“We are not functionally, practically an LGBT community,” she said. “We are rarely representative of all the identities. And there are a bunch of LGBT people who are ready to get out of the fight,” Cheltenham said. “They are ready to settle down with their wife or their husband.
“You can put up lights and have a big party, but the stories and the hurt and the rage that built this movement can’t get left behind.”
In the days following the Supreme Court decision, there has been widespread public discussion over the urgency of highlighting issues facing transgender people, such as violence against transgender women and high rates of suicide.
The transgender rights movement, activists say, is years behind the advances and visibility of the gay and lesbian movement. Kris Hayashi, executive director of the Transgender Law Center, said that while the freedom to marry is important, transgender advocates have been working hard outside the mainstream marriage fight.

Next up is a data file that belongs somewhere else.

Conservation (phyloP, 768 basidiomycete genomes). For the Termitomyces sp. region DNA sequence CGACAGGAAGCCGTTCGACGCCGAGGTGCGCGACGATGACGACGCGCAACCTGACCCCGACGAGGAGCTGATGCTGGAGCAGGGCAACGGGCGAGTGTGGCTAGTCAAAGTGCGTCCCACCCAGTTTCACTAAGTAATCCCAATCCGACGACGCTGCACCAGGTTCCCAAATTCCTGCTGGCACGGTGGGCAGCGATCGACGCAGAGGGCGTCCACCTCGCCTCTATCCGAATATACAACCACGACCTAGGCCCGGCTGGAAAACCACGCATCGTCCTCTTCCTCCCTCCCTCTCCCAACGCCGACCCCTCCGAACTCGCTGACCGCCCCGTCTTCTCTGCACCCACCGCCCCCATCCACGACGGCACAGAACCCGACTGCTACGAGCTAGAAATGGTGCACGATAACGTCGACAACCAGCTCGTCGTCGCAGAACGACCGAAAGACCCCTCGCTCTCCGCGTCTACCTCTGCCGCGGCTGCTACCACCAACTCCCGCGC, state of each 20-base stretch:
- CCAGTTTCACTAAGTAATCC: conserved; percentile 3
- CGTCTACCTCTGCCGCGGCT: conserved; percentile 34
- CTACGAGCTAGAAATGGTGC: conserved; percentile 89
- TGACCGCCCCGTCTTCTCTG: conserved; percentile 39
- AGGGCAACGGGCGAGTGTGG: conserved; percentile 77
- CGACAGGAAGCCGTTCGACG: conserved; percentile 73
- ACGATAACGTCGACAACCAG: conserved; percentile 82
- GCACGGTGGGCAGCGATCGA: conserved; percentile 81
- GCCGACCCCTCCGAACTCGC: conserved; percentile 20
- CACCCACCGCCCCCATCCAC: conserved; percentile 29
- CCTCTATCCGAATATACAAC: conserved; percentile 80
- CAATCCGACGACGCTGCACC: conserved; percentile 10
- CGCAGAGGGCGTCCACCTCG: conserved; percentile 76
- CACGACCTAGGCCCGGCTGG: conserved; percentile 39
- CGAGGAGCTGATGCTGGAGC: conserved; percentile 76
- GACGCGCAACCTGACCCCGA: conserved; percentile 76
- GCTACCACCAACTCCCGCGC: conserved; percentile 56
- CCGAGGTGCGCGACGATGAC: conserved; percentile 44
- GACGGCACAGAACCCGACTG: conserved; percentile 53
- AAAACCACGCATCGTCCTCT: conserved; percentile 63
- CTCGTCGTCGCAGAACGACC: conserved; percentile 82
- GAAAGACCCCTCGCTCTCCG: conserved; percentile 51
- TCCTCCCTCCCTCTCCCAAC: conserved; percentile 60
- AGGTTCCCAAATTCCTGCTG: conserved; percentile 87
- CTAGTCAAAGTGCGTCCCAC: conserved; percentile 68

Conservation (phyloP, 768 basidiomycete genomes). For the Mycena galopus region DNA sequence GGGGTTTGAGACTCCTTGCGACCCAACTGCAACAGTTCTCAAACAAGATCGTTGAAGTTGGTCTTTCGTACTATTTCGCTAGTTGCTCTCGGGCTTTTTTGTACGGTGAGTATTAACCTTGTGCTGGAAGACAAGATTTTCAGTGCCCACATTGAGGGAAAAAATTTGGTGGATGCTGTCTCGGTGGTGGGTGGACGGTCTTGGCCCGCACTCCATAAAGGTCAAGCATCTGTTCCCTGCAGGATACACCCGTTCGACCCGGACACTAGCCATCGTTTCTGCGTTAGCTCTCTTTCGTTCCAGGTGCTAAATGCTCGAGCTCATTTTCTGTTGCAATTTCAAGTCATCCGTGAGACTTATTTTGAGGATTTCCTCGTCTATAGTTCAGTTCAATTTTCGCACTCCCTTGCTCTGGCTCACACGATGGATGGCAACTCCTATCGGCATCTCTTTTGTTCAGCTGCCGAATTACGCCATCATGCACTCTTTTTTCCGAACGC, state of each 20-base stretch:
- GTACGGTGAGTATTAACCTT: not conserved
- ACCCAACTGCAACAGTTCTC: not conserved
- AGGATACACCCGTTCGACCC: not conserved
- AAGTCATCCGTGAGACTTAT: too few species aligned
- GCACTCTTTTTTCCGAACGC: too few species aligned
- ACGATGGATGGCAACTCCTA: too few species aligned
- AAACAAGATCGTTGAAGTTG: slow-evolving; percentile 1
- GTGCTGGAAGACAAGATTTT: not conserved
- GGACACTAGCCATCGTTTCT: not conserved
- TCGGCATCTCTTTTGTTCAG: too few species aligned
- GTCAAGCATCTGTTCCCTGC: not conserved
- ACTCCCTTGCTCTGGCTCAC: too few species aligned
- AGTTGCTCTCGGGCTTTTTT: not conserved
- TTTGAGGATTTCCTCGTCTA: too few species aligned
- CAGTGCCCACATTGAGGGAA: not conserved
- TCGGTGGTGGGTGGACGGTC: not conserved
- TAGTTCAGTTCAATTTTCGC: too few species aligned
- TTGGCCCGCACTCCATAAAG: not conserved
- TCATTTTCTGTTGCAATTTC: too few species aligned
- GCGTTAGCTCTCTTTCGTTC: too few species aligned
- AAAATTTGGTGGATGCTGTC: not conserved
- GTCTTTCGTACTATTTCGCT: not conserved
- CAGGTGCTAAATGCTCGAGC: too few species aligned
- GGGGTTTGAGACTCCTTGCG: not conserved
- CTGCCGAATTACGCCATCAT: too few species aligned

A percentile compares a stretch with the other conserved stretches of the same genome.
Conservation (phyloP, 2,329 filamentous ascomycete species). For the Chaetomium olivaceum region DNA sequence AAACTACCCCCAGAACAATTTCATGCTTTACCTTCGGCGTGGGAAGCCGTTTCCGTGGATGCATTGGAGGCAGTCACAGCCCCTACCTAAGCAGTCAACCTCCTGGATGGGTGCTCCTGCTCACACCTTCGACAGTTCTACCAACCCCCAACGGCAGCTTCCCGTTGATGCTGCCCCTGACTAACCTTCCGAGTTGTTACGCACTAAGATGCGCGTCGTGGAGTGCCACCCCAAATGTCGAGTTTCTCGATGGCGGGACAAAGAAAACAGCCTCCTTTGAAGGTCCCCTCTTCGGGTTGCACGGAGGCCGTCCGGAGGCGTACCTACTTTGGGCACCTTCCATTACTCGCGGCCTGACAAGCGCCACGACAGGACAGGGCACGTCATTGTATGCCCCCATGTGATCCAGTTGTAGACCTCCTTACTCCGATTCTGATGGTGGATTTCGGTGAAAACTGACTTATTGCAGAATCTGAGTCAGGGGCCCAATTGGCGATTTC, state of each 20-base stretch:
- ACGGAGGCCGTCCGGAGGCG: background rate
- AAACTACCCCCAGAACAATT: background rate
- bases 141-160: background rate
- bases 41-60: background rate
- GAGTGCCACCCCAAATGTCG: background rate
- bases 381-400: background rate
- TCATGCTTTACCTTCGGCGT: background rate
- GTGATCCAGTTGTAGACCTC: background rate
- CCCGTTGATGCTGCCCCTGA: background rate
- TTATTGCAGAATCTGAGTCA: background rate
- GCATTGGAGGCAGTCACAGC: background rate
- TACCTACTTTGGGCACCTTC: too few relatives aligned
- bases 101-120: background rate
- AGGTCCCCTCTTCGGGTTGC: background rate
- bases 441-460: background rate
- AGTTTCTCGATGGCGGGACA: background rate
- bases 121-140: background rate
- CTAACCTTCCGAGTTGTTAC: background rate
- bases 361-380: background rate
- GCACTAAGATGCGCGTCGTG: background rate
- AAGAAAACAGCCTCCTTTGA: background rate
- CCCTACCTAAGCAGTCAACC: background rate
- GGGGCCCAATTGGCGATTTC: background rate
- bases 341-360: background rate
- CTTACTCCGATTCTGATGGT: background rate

The question now is, with the marriage fight over, will transgender rights get more attention?
“The issues facing transgender people are so urgent and critical — for many, literally a daily struggle for survival — that we don’t have the room or luxury for fatigue,” Hayashi said.